NASA’s Swift spacecraft, which has been in operation for 13 years, has managed to capture an unprecedented change in the rotation of a comet. The images, which were taken in May 2017, revealed that comet 41P / Tuttle-Giacobini-Kresák turned three times slower than it did in March, when it was observed by another telescope at the Lowell Observatory in Arizona (EE .UU.). This is a really abrupt slowdown that had never been seen in a body of this type, as explained by the researchers in the latest issue of the journal Nature .(comet stops)
“The previous record in the rotation of a comet was 103P / Hartley 2, which decreased its rotation from 17 to 19 hours for 90 days,” says Dennis Bodewits, associate researcher at the University of Maryland (UMD) in College Park, who presented the findings at the meeting of the American Astronomical Society (AAS) in Washington. “On the contrary, 41P reduced it more than 10 times in just 60 days, so both the scope and speed of this change is something we have never seen before,” he stresses. It went from about 20 to 60 hours.(comet stops)
41P orbits the Sun every 5.4 years, traveling as far as the planet Jupiter, whose gravitational influence has captured it on its current path. It is less than 1.4 kilometers in diameter, so it is among the smallest of the family of comets whose orbits are controlled by the huge planet. Precisely, its small size is what can help explain how it suffered such a drastic change.(comet stops)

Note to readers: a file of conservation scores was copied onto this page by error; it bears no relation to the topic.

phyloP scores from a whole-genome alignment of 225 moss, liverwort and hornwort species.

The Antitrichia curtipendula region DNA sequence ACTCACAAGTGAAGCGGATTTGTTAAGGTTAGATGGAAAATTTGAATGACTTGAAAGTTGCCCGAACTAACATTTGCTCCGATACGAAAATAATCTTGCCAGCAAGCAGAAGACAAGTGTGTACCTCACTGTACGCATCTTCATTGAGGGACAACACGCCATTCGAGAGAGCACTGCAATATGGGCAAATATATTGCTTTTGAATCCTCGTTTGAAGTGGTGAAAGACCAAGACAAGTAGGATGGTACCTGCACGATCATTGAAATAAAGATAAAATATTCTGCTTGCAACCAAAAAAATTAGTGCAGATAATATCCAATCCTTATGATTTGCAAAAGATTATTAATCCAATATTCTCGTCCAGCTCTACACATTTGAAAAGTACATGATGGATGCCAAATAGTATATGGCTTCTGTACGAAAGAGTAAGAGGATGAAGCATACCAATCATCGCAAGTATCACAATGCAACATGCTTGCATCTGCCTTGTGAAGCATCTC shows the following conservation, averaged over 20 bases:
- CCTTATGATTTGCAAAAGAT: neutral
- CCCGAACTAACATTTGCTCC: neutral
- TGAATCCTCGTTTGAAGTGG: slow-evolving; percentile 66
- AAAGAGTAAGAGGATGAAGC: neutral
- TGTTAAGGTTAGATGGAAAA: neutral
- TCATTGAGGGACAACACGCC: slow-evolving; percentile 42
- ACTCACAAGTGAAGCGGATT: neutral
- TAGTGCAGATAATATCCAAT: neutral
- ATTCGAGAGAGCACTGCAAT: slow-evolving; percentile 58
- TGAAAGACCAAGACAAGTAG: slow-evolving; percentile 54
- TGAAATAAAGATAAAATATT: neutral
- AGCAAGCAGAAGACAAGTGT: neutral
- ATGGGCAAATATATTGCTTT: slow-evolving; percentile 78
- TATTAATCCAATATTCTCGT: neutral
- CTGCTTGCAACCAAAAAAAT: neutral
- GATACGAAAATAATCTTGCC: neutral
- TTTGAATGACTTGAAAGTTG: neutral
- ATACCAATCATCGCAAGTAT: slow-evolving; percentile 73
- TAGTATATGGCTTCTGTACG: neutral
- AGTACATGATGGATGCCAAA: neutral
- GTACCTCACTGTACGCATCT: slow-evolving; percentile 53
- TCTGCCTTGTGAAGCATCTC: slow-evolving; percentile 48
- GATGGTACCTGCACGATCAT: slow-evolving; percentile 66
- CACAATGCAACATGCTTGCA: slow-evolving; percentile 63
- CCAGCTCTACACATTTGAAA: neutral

When a comet approaches the Sun, the increase in heating causes the ice on its surface to change directly to a gas, producing jets that throw particles of dust and frozen grains into space. This material forms an extended atmosphere, called coma. Water in the coma decomposes rapidly into hydrogen atoms and hydroxyl molecules when exposed to ultraviolet sunlight, a light that the Swift is able to detect.
Terrestrial observations established the initial rotation period of the comet in approximately 20 hours at the beginning of March 2017 and observed its deceleration later in the same month. The comet passed 21.2 million km from Earth on April 1, and eight days later it made its closest approach to the Sun. Swift photographed the comet from May 7 to 9, revealing variations in its light related to material recently. expelled to coma These slow changes indicated that the 41P rotation period had more than doubled, between 46 and 60 hours.(comet stops)
Estimates of 41P water production , along with the small body size, suggest that more than half of its surface contains jets activated by sunlight. That is a much larger active fraction than in most comets, which usually support jets only on 3% of their surfaces.
“We suspect that the jets in the active areas are oriented favorably to produce the torques that slow down the 41P turn,” says Tony Farnham, lead research scientist at UMD. “If the torques continued to act after the May observations, the 41P rotation period could have been reduced to 100 hours or more at this time.”